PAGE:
I’m a startup founder, I’m from the future and I’m here to help

Photo by Teemu Paananen on Unsplash

You should be pitching the future

Pitching the future is what all startup founders should be pitching, most of the time. A startup differs from a traditional business in many ways but a traditional business is valued mostly by its trading history, while a startup is valued mostly on its future potential. People don’t invest in a startup because of what it is now and who its founders are today. But they might invest in what your startup could become, and in your potential as a leader.

  • Because you just graduated from an accelerator?
  • Because you know the market and the problem you’re solving?
  • Because you worked in the industry for a while?
  • Because you’ve just converted your first five paid customers from their free trial?
  • Because you just made a contract developer an offer of a full-time permanent role?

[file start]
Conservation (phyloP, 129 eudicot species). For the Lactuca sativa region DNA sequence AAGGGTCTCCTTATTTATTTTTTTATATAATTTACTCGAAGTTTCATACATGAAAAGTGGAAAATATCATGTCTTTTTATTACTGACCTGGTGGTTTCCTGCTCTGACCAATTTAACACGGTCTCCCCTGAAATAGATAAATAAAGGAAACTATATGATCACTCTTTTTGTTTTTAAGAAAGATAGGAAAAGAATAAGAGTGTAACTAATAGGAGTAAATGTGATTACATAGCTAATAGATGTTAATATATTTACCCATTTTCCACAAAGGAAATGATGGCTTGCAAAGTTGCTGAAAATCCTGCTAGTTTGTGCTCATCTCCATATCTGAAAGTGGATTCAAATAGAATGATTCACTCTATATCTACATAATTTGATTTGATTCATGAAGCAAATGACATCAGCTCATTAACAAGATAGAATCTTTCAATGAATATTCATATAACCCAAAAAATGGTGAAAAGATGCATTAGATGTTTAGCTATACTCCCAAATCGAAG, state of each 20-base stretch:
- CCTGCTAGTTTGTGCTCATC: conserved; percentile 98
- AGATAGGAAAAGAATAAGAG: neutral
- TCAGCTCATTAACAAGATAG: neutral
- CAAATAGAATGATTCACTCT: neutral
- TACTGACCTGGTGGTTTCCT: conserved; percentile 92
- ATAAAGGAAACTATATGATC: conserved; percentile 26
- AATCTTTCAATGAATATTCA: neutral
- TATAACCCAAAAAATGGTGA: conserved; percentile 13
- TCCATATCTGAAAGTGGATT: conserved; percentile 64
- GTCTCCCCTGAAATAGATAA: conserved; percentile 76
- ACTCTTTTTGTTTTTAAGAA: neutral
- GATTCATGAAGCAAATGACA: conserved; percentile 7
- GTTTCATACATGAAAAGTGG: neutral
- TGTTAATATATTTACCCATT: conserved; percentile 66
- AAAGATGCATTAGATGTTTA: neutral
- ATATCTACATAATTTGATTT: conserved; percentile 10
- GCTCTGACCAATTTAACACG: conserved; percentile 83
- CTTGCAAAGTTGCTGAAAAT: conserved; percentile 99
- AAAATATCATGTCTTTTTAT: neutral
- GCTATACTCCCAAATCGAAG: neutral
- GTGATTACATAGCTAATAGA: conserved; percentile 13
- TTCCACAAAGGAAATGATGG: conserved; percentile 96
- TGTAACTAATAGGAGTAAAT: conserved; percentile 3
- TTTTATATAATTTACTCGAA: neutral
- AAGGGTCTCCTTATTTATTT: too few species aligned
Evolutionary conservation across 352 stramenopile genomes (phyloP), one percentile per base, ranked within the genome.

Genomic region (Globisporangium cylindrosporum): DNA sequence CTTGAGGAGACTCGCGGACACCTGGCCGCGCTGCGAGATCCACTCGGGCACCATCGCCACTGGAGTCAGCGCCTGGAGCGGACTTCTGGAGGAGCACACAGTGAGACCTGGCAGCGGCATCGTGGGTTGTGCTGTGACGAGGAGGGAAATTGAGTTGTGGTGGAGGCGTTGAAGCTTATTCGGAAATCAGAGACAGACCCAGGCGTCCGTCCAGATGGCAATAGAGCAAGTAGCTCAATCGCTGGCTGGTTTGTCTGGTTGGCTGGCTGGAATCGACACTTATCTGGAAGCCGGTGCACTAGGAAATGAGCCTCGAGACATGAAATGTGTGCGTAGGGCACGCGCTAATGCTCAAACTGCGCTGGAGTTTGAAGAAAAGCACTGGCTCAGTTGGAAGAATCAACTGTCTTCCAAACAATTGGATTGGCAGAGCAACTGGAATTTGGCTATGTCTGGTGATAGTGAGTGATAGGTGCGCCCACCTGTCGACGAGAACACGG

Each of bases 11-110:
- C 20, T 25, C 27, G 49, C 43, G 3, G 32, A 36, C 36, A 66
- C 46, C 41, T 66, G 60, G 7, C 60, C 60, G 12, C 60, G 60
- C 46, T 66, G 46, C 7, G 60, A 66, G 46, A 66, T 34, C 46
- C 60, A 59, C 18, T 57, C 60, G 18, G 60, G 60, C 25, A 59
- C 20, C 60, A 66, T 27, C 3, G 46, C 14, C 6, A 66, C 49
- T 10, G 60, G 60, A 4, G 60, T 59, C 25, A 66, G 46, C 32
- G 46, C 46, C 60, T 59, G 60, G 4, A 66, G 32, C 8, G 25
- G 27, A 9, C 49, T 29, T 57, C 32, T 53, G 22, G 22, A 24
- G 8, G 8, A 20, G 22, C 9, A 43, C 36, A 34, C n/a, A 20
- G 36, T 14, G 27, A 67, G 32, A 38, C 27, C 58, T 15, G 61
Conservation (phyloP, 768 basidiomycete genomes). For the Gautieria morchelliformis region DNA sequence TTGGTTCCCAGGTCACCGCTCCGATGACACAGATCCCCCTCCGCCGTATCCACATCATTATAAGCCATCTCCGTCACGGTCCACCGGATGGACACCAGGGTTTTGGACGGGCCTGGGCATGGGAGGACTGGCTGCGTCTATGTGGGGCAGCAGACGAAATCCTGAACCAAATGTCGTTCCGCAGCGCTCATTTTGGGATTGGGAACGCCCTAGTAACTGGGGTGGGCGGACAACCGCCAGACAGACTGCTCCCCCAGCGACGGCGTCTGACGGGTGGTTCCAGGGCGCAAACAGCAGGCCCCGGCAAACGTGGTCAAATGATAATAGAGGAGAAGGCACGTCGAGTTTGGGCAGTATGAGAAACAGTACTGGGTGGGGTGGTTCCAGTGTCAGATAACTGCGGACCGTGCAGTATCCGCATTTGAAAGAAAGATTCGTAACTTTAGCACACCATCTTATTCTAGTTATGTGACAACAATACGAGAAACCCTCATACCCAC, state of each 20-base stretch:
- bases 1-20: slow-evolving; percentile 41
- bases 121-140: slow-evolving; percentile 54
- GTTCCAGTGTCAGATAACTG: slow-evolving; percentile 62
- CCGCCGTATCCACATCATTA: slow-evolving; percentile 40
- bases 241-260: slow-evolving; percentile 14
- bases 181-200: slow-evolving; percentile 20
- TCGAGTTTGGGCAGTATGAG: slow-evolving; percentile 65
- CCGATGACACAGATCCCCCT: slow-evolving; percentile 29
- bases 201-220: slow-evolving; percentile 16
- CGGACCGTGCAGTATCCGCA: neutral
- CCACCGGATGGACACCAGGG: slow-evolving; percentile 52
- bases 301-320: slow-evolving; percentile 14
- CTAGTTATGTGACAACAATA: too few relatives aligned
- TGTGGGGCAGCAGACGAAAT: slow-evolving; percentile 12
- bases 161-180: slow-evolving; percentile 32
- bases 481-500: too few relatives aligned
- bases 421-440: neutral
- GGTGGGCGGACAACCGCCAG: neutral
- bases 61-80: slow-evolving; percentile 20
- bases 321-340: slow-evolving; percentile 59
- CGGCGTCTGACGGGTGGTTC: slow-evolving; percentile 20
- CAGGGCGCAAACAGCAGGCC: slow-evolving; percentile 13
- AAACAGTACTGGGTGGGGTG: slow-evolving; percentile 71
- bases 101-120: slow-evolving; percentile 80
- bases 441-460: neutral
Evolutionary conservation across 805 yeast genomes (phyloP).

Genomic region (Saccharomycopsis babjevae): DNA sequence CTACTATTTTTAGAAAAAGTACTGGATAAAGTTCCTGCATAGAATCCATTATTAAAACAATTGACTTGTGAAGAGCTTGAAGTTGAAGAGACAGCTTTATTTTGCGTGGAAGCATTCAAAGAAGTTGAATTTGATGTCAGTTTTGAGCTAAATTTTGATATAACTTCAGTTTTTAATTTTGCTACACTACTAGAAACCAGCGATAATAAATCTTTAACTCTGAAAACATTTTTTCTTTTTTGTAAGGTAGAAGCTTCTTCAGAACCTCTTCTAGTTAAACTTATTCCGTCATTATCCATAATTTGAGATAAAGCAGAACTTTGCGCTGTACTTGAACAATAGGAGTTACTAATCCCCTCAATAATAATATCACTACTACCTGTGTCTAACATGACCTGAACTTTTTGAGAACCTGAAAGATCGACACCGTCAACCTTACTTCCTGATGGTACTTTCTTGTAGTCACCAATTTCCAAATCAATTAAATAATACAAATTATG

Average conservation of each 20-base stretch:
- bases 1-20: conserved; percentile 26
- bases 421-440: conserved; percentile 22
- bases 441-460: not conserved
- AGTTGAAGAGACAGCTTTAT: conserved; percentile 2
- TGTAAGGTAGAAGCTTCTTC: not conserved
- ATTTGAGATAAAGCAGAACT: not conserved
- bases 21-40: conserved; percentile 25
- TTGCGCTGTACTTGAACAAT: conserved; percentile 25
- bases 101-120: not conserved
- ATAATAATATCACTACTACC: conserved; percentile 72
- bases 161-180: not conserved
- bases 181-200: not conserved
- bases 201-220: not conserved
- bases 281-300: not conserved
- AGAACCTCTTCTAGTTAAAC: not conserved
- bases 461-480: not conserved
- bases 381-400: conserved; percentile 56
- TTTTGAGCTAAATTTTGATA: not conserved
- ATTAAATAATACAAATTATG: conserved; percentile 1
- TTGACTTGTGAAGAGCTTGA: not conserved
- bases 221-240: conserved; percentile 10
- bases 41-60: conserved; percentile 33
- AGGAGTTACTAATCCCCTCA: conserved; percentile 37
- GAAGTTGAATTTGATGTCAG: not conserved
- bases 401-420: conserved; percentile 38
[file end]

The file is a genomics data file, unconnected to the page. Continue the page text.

• Because one day, some smart startup is going to disrupt a mature, inefficient market with fat, lazy incumbents which have under-invested in technology due to lack of real competition?
  • Because you understand how that market works, have seen it work from the inside, and can mud-map a credible plan for how to disrupt it, making the market massively more efficient, expanding the market itself and capturing a huge slice of that value for your company and your future shareholders?
  • Because you know how to attract and retain great technical talent and are making the first hires in what will be a world-class team?


See what I did there? I conveyed basically the same set of facts about the same startup, but in a very different way – a way that conveys confidence about the future. Your pitch should sound almost as if you’ve just returned from a time machine expedition to the year = ([current date] + 5 years) and you know how the next few years are going to unfold.



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